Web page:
It is estimated that 40% of Nigerian women are entrepreneurs. Despite the market for women-owned businesses being highly concentrated, the businesses that make up the “brightest and best” of Nigerian entrepreneurship are run by men. What accounts for this entrepreneurial inequity? The education gap between men and women in Nigeria.
In a recent article entitled, “Nigerian women entrepreneurs draw the short straw on education levels,” Tolu Olarewaju illustrates the systemic differences between the education received by Nigerian women in comparison to Nigerian men. Olarewaju delineates two subsets of business in Nigeria: high and low value entrepreneurship. He explains, “High value implies higher incomes and innovative goods and services and low value the opposite.” Besides low and high value, Nigerian entrepreneurship can also be described as being necessity-driven or opportunity-motivated. Olarewaju explains,
“Necessity-driven entrepreneurs are those who are pushed into starting businesses because they have no other source of income. Opportunity-motivated entrepreneurs are those who enter business ownership primarily to pursue an opportunity.”
74% of Nigerian women entrepreneurs in the early stage of their business reported to be opportunity-motivated, according to the most recent Global Entrepreneurship Monitor survey This was the same statistic reported for male entrepreneurs. However, there is still inconsistency between the perceived value of businesses run by men verses those run by women. Women’s businesses are usually classified as low value, while those of men are high value, generating higher income and innovation.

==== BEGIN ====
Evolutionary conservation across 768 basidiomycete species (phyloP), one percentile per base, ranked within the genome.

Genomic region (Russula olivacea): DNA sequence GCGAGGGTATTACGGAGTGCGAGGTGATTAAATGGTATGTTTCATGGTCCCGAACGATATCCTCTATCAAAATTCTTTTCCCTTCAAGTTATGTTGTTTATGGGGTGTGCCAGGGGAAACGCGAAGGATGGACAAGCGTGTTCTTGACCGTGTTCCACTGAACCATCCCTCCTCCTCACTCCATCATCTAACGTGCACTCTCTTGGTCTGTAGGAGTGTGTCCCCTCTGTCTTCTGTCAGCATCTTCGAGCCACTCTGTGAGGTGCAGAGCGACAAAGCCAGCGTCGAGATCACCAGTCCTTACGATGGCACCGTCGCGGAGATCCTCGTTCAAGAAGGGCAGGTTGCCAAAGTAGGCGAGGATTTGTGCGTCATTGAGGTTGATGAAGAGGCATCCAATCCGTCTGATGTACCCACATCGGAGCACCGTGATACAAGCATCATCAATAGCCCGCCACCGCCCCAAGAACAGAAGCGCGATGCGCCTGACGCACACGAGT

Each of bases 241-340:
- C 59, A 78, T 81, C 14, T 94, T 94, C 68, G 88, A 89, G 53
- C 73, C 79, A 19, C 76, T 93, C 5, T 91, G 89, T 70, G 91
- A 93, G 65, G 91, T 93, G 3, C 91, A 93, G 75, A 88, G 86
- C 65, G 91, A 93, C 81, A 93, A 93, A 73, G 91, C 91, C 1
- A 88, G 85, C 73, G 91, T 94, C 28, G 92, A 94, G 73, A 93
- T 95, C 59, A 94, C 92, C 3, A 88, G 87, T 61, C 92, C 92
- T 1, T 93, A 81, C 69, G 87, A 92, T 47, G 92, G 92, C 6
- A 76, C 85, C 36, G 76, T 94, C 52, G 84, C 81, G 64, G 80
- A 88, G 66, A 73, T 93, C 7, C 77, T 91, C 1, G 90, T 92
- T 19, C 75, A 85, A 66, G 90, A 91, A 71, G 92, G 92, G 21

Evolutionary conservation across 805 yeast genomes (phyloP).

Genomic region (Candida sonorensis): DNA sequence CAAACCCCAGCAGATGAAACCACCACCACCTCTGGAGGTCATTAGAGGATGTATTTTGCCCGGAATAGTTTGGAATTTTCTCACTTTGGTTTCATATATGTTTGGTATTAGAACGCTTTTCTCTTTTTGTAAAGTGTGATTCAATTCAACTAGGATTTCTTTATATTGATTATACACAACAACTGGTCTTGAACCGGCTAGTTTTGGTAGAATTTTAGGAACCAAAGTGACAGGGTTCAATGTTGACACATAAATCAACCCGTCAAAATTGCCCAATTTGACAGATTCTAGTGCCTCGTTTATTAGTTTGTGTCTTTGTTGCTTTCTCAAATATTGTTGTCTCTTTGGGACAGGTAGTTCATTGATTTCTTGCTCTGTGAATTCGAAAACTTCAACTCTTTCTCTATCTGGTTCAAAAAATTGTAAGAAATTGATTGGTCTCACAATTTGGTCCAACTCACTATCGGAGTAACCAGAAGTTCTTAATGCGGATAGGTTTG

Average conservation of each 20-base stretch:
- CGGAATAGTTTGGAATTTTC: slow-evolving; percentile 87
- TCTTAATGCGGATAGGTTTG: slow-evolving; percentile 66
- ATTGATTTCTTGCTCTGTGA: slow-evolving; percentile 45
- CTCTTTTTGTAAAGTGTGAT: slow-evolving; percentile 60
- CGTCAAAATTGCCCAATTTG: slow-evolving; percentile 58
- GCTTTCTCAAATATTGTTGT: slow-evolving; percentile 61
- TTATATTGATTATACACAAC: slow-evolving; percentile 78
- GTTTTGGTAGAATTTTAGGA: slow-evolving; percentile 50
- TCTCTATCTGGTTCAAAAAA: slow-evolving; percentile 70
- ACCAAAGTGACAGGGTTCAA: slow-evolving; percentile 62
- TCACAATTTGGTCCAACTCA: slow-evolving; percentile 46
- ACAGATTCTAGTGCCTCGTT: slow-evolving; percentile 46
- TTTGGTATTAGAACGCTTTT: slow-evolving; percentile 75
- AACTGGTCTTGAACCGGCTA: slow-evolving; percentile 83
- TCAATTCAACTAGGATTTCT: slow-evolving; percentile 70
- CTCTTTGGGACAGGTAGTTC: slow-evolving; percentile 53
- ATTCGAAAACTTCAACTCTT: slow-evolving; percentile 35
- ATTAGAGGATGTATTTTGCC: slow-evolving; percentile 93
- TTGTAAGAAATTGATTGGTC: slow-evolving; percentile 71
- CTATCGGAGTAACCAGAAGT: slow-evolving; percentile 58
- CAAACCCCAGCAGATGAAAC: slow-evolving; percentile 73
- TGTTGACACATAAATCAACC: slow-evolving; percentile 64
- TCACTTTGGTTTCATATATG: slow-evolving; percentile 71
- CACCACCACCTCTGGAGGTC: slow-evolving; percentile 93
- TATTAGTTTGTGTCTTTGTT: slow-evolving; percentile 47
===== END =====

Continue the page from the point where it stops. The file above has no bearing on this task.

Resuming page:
Olarewaju attributes this to the lack of educational opportunities given to women. Education and experience in business can often determine the success of an entrepreneur. If half of a country’s entrepreneurs are not afforded the same baseline of education to work from, then those entrepreneurs will not succeed as quickly as their counterparts. Olarewaju details the roots of this inequality,
“Our research confirmed that women in Nigeria generally have lower educational endowments than men and consequently, a higher proportion of them are engaged in non-innovative entrepreneurial ventures. Crucially, if Nigerian men and women had the same endowments in education, Nigerian women who have the same educational endowments as men would be able to create more entrepreneurial opportunities in high value ventures. Thus, the type of entrepreneurship Nigerian women engage in would naturally shift from hand-to-mouth necessity entrepreneurship to high value opportunity entrepreneurship.”
One of our goals at wegg® is to work towards ending the education gap between men and women entrepreneurs around the world. We provide free education on how women can take their businesses global. Most of our programming is online, and can be accessed through our website. Let’s help global women entrepreneurs be their brightest and best.